When Oliver was first born, he latched on straight away and breastfed like a pro. I hadn't planned to breastfeed, I hadn't really planned anything. I just thought I'd see how it goes, give breastfeeding a go and if it doesn't work, give him a bottle. As it turned out, Oliver knew his stuff and we didn't really need any help at all. Everything was going well for the first 3/4 days - he lost 4 ounces after birth, but was back to his birth weight within 4 days (which is quicker than average) so we knew he was feeding well. Oliver was a hungry boy, and would want fed every hour but by day 6, he was constantly looking for milk and after three sleepless nights where he was attached to me all night, I was losing my mind. I was crying, he was crying if he wasn't feeding. I wasn't sleeping at all. After a mental breakdown or two, I decided that we'd all be happier if we switched to bottle feeding. I cried with guilt at giving up (the sleep deprivation didn't help) but after his first bottle, he was actually full. He stopped crying for more milk and seemed so content. We were able to go out for a walk without worrying that he'd cry for milk the whole time. It was a huge relief and I knew it was the right decision. He's now taking 3-5oz every 3 hours and has the cutest little double chin to show for it.

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Oliver still needs to be held or cuddled all the time. He falls asleep in my arms without any problem, but as soon as he gets put down he wakes up and cries until he's picked up again. In the first couple of weeks, I'd spend the whole night repeating this process until morning when we'd both be exhausted. He'd fall straight into a deep sleep as soon as he lay on my chest, so one night I gave in. I wedged cushions and pillows under each side of me so I'd be unable to move if I tried, sat almost upright with my pillows behind me and let him sleep on my chest while I dozed. He slept for 4 hours straight before waking up for a bottle and we've been co-sleeping since then. I'm a really light sleeper and wake up with every little grunt that he makes, but I'd rather that than the alternative. I know it can't last forever, and I know there's lots of warnings about bed-sharing but at the moment, it's getting us through the first few weeks. I felt so guilty about it at first, but after speaking to other mums about it, I was surprised to find how many of them had done the exact same for the first few weeks. I'm trying to phase it out by getting him used to lying himself during the day and hope he'll be in his crib in the next couple of weeks. So far, we've managed 15 minutes straight in the bouncy chair - progress!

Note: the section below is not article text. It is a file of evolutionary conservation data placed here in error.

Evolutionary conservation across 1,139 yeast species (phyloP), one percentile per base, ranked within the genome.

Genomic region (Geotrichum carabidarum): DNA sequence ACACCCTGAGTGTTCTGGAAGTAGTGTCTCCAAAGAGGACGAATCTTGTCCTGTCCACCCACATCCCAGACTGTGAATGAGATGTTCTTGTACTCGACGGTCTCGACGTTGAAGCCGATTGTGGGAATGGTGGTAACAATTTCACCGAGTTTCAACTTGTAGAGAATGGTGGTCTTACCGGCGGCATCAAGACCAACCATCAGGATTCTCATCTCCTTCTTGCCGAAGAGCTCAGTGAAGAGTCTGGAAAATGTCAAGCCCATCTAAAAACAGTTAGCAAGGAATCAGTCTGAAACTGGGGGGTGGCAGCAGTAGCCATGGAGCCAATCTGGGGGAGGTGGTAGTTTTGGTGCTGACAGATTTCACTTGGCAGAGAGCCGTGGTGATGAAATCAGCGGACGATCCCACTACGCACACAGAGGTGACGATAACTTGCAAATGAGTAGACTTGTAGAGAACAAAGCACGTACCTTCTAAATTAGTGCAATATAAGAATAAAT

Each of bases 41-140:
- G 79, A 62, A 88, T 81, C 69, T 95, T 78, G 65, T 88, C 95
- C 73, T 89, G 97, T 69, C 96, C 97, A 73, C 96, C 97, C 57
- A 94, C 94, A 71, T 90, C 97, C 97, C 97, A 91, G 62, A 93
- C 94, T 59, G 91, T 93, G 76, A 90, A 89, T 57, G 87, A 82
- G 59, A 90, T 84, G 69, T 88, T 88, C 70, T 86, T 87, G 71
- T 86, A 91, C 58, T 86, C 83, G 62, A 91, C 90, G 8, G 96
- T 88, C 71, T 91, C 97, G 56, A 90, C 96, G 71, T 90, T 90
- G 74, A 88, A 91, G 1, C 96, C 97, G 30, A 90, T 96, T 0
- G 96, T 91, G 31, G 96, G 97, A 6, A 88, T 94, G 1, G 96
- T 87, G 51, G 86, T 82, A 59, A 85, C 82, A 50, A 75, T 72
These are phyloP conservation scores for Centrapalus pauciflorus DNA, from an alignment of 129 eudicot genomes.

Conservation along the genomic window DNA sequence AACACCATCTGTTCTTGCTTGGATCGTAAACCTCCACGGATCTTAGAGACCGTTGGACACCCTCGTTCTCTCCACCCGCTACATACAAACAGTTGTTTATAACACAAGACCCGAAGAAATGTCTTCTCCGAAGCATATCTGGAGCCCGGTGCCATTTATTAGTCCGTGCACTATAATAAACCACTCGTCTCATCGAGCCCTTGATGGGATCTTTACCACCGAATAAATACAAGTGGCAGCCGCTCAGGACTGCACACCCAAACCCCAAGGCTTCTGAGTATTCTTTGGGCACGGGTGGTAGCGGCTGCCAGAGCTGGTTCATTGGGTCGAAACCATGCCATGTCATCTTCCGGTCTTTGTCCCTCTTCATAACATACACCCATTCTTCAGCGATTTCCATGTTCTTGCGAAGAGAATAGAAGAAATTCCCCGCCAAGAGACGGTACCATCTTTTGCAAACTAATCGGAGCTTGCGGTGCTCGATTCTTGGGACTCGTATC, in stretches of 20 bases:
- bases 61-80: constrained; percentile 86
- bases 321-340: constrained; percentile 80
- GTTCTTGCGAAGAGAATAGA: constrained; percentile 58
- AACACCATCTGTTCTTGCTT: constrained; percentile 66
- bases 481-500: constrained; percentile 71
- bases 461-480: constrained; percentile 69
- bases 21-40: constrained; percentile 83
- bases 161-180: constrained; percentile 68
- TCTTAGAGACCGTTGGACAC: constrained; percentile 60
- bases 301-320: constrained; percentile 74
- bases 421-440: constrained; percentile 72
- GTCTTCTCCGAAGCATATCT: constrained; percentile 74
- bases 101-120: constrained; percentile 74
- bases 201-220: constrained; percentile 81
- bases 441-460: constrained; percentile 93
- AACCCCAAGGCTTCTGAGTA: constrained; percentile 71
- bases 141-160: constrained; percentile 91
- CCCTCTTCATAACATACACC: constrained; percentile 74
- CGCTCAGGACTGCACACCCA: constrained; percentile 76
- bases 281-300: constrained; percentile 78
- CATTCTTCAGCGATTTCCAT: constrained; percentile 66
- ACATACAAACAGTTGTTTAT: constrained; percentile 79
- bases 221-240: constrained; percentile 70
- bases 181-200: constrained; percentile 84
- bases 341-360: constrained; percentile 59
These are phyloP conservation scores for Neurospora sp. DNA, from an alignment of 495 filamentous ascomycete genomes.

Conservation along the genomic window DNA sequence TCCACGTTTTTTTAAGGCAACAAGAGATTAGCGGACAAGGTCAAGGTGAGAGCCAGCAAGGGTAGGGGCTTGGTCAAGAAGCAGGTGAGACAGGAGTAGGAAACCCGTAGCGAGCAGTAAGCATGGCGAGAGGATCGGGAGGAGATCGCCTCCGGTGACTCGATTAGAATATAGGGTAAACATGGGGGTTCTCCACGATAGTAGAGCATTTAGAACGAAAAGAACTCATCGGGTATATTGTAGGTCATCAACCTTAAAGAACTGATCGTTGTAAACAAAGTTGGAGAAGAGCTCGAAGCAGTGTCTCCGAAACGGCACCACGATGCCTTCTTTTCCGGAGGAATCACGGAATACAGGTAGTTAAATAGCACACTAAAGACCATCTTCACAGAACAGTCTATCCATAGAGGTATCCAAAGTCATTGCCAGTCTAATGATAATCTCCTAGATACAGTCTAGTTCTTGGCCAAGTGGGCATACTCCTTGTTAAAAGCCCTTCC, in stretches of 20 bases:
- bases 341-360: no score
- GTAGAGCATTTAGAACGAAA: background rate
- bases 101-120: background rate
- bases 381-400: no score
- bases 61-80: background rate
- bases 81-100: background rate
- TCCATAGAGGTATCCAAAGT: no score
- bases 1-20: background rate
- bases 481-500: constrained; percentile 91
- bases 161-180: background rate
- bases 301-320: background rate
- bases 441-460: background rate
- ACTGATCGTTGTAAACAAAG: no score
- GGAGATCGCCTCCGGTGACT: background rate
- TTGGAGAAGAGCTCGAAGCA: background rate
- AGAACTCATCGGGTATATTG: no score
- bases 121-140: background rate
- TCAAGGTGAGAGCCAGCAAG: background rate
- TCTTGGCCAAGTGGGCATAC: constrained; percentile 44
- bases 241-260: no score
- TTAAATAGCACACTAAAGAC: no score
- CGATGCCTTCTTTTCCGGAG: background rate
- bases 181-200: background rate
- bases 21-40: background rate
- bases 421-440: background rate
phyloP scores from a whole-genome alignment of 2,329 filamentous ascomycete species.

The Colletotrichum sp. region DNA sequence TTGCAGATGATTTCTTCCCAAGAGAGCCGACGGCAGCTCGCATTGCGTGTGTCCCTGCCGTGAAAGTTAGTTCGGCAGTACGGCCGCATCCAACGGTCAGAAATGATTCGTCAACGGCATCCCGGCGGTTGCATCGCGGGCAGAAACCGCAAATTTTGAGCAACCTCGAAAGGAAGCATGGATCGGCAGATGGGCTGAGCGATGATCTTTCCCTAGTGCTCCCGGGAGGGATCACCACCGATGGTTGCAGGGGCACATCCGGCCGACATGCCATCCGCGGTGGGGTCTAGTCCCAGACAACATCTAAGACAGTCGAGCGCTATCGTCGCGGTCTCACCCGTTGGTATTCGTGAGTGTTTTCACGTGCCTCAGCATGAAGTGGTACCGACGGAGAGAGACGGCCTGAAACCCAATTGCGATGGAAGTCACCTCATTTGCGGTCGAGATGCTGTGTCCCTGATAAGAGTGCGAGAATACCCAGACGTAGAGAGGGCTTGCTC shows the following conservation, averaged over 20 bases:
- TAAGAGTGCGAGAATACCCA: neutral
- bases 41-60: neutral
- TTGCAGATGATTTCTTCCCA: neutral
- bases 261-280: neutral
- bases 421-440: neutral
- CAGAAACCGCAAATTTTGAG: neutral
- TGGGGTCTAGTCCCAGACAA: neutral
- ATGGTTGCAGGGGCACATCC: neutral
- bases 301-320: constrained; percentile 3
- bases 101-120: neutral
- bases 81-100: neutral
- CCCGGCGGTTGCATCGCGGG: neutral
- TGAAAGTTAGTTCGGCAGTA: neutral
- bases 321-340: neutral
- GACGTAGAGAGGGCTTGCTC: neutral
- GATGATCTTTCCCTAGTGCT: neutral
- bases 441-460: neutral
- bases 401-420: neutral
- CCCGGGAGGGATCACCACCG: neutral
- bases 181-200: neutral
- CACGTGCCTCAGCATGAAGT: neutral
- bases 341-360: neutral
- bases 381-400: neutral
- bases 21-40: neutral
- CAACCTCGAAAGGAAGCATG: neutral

My First Month

It took a good two weeks to get over the physical effects of child birth. I won't go into too much detail as that might be a whole other post but let's just say stitches are hell on earth and I had no idea how sore they would be afterwards. In the first two weeks, I also developed PUPPS rash. Normally this appears in the last trimester and disappears after the birth. For me, it started the day after. It started with itching on my belly and behind my knees, and within two days I was covered in a red, raised rash that made me want to scratch my skin off. It was all over my legs, bum, belly and arms. I ended sleeping with wet toilet paper over my skin to try and soothe it. The doctor gave me steroid cream which did little to help. I did some research on line and found a link between the rash and the hormones released when breastfeeding and when I did eventually phase out the breastfeeding, the rash started to clear up. 

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The last two weeks have been much better. I'm physically recovered. My belly is back to 'normal' although I definitely need to get to the gym after Christmas. I've lost just over two stone since the day before I had Oliver which, other than baby and placenta, was mostly water I think. I was really swollen in the last few weeks of pregnancy - my feet were huge, my hands were huge and my face resembled the sarcastic moon emoji. A few days after the birth, I looked in the mirror and it actually looked like my face again! I still have weight to lose to get back into my pre-pregnancy jeans - I'm hoping all the long walks with the pram will help with that and I'm not stressing about it too much.